Advice for 15 year old self
by Catherine - Grit Club member
I received an email recently from a writing group asking: What would you tell your 15-year-old self? My granddaughter, Alexis, is 15 years old and a sophomore in high school so this topic was very thought provoking for a 62-year-old grandmother.
Recently my granddaughter told her parents that she wanted to stop playing volleyball. She has played for 7 years both for her school team and on a competitive traveling team. She wrote down the pros and cons on whether or not she wanted to continue the sport, and after much deliberation, she decided she wants to focus more on her academics. She is in one of the top public schools in the country and in the top 10% of her class and her goals are to take more AP and Advanced/Gifted classes. Though many of her friends play volleyball, I was very proud of her and that she made a difficult decision that could change the choice’s she makes in the future (i.e., choice of college, career and academic endeavors). How wise and mature that my 15-year-old granddaughter can and did make a choice for her future and that her parents allowed her to make the decision for herself.
As a 15-year-old, I wish I could have told myself many things but here are just a few:
That like my granddaughter has done, I had a choice in the road I traveled. I didn’t have to try and fit in and go along with the crowd, but I could have chosen to focus on my education, study harder, and make better grades. A good education in elementary and high school really does matter as it sets the route your life will take.
I would have warned myself to stay away from certain friends and people as trying to “fit in” can cause us to make bad choices and the people we hang out with do influence us (either good or bad). I would have looked deeper into my friend choices, and I would have told myself that my choice of friends can change your entire life.
I would have told myself that I would turn out just fine and that having a family was better than I ever dreamed it would be and that being a grandmother is the best of all. I would have told myself not to worry so much but to have confidence in myself that eventually I would figure it all out and be very happy.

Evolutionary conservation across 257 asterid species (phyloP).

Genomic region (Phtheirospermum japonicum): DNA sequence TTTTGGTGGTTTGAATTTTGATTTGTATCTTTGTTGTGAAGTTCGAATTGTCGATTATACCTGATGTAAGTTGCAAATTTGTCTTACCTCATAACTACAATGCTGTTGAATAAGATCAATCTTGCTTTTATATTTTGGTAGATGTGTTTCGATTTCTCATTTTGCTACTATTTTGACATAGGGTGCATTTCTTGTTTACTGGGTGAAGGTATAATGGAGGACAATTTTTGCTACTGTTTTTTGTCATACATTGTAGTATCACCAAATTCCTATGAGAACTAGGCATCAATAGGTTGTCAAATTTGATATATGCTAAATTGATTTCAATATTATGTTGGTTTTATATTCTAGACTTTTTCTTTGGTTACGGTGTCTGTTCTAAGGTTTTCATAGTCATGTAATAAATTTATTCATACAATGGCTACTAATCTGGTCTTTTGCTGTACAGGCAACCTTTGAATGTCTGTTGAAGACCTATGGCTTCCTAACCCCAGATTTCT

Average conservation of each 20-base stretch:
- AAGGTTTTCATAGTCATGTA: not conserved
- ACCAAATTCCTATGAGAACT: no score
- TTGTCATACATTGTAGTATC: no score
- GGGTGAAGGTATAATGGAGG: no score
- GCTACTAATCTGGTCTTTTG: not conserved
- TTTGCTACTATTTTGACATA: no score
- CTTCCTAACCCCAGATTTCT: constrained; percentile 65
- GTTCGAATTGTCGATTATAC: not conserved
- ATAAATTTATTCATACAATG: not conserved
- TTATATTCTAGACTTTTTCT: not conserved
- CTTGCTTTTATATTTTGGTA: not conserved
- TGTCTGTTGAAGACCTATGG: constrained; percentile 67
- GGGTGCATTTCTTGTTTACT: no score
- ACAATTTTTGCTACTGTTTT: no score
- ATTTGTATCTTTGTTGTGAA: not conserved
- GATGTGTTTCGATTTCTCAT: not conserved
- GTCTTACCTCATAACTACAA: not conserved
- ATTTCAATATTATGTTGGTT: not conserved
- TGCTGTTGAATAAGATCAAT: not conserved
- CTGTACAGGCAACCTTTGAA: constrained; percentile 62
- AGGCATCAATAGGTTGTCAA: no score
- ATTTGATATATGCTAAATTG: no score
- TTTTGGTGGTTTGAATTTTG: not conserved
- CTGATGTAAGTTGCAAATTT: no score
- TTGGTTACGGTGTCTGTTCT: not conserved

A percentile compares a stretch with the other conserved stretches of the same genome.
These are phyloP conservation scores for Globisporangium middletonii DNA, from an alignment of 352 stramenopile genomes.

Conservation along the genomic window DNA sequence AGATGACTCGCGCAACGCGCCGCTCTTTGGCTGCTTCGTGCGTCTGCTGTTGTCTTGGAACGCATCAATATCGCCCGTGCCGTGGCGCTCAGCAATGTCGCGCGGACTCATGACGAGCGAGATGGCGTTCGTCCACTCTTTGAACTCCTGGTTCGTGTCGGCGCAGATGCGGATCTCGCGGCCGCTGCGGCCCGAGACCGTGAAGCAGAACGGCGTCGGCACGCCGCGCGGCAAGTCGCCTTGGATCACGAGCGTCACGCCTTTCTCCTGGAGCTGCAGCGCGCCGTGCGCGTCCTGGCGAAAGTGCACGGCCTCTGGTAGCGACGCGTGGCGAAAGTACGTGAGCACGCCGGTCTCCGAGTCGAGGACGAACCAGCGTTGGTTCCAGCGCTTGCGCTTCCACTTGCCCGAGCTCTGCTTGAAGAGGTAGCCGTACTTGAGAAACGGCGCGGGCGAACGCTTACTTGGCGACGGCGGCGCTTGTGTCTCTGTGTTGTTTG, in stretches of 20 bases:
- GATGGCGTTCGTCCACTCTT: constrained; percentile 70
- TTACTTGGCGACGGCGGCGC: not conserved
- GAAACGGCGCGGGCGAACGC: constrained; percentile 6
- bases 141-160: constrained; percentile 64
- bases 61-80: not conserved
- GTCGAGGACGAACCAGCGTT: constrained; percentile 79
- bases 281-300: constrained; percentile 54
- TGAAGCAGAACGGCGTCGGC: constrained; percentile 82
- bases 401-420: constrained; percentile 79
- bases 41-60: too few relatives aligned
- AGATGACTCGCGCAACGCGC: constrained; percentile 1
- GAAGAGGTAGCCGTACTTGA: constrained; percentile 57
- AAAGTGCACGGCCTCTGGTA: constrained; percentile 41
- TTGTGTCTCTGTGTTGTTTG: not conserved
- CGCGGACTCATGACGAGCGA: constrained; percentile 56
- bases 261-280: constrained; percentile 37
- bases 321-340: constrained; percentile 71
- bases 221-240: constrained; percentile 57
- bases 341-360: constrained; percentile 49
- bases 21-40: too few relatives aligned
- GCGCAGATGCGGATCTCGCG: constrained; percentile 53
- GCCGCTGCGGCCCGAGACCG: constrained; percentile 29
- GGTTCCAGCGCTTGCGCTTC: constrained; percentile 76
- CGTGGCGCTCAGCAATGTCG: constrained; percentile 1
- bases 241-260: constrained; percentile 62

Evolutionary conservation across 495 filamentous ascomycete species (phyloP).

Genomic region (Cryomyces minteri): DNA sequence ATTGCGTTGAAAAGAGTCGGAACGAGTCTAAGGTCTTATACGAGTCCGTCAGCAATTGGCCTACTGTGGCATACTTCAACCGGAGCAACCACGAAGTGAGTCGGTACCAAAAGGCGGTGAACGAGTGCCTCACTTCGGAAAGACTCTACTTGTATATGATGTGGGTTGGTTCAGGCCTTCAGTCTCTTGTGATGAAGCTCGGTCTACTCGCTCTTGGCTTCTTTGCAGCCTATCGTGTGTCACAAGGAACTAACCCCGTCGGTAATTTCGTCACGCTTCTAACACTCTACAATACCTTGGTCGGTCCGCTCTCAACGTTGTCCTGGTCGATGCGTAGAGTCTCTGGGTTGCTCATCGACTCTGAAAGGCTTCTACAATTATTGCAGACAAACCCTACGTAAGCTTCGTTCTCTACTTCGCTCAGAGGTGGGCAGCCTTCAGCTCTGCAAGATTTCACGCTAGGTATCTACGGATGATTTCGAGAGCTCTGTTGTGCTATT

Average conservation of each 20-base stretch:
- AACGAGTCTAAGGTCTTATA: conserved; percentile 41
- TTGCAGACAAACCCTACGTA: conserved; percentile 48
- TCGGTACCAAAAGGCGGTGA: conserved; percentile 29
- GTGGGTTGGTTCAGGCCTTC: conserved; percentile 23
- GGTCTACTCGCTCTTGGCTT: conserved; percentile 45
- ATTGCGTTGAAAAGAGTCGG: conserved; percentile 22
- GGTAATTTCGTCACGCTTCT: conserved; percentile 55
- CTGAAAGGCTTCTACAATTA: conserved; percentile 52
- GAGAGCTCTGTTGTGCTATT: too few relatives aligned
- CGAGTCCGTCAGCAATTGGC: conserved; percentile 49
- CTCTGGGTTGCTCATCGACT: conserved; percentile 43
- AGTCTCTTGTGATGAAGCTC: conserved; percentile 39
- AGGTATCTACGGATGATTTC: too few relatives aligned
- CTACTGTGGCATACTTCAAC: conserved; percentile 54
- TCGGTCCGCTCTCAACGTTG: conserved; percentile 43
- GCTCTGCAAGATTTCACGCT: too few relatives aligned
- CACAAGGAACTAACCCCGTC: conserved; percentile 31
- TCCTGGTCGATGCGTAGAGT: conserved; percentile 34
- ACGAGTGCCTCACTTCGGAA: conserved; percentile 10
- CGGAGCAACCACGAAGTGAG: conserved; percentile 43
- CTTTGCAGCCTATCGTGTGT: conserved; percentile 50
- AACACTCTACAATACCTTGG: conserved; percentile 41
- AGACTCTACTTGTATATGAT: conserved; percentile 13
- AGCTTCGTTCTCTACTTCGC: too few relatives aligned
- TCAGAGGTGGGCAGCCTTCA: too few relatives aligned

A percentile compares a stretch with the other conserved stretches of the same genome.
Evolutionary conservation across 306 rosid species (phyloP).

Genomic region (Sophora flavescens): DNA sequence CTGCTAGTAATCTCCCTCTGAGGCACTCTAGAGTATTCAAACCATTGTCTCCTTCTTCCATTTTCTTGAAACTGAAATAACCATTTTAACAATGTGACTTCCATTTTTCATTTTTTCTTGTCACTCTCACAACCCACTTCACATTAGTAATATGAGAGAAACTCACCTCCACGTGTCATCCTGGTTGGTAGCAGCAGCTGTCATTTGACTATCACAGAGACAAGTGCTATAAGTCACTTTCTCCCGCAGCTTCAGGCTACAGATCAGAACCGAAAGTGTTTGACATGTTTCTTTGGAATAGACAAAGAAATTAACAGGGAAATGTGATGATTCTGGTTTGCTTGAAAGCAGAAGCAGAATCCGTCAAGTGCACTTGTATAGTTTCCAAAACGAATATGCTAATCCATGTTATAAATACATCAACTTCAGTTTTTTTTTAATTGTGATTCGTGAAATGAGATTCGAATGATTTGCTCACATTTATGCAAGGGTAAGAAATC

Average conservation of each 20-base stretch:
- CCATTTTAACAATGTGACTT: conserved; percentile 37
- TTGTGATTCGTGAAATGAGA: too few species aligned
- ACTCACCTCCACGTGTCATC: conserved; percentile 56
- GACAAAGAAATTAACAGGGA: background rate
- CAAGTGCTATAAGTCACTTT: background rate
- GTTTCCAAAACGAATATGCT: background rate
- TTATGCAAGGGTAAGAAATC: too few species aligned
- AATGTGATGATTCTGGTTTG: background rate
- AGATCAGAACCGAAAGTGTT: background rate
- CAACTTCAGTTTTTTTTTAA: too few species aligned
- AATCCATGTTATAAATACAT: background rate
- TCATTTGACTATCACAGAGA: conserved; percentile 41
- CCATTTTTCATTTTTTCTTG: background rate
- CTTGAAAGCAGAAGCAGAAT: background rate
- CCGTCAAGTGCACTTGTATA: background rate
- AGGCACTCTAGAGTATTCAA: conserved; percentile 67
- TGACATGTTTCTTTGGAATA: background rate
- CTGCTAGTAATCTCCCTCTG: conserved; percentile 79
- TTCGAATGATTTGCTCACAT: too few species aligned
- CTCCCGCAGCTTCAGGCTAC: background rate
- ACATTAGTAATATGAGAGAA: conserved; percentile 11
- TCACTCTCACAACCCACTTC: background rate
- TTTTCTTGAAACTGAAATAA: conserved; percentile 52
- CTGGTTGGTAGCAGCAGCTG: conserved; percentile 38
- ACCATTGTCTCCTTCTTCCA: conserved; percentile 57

That time flies and enjoy being a teenager and the freedom it brings. There is no other time in your life that you can learn new things at your parents’ expense, have experiences with your family traveling, trying new activities, learning what you like and don’t like, and you have someone watching out and protecting you and also paying for it all.
I would have learned more about my faith and trust in God and really listened to the sermons and asked questions about what I believed or didn’t. I would have listened to my inner voice and that I have always known right from wrong and the old saying “let your conscience be your guide” has a lot of truth in it.
And last but definitely not least: You were very blessed and your parents really love you a lot and I wish I had listened to them better.
So reach for the stars as the possibilities are endless and your life is wide open so settle for nothing but the best as a 15-year-old. I admire my granddaughter and the choice she made to pursue her academics over playing a sport she excelled in but knew it would not be her life long dream to pursue after high school.
No matter our age we still have life lessons to be learned and to be proactive in our thought process and to weigh the pros and cons. I hope we can all look through the eyes of our own 15 year old self and remember the highs and lows and make the decisions in our life in a thoughtful and courageous way.
Catherine and Alexis pictured below. Bottom picture is Alexis in action (where she specialized in defense and usually played libero)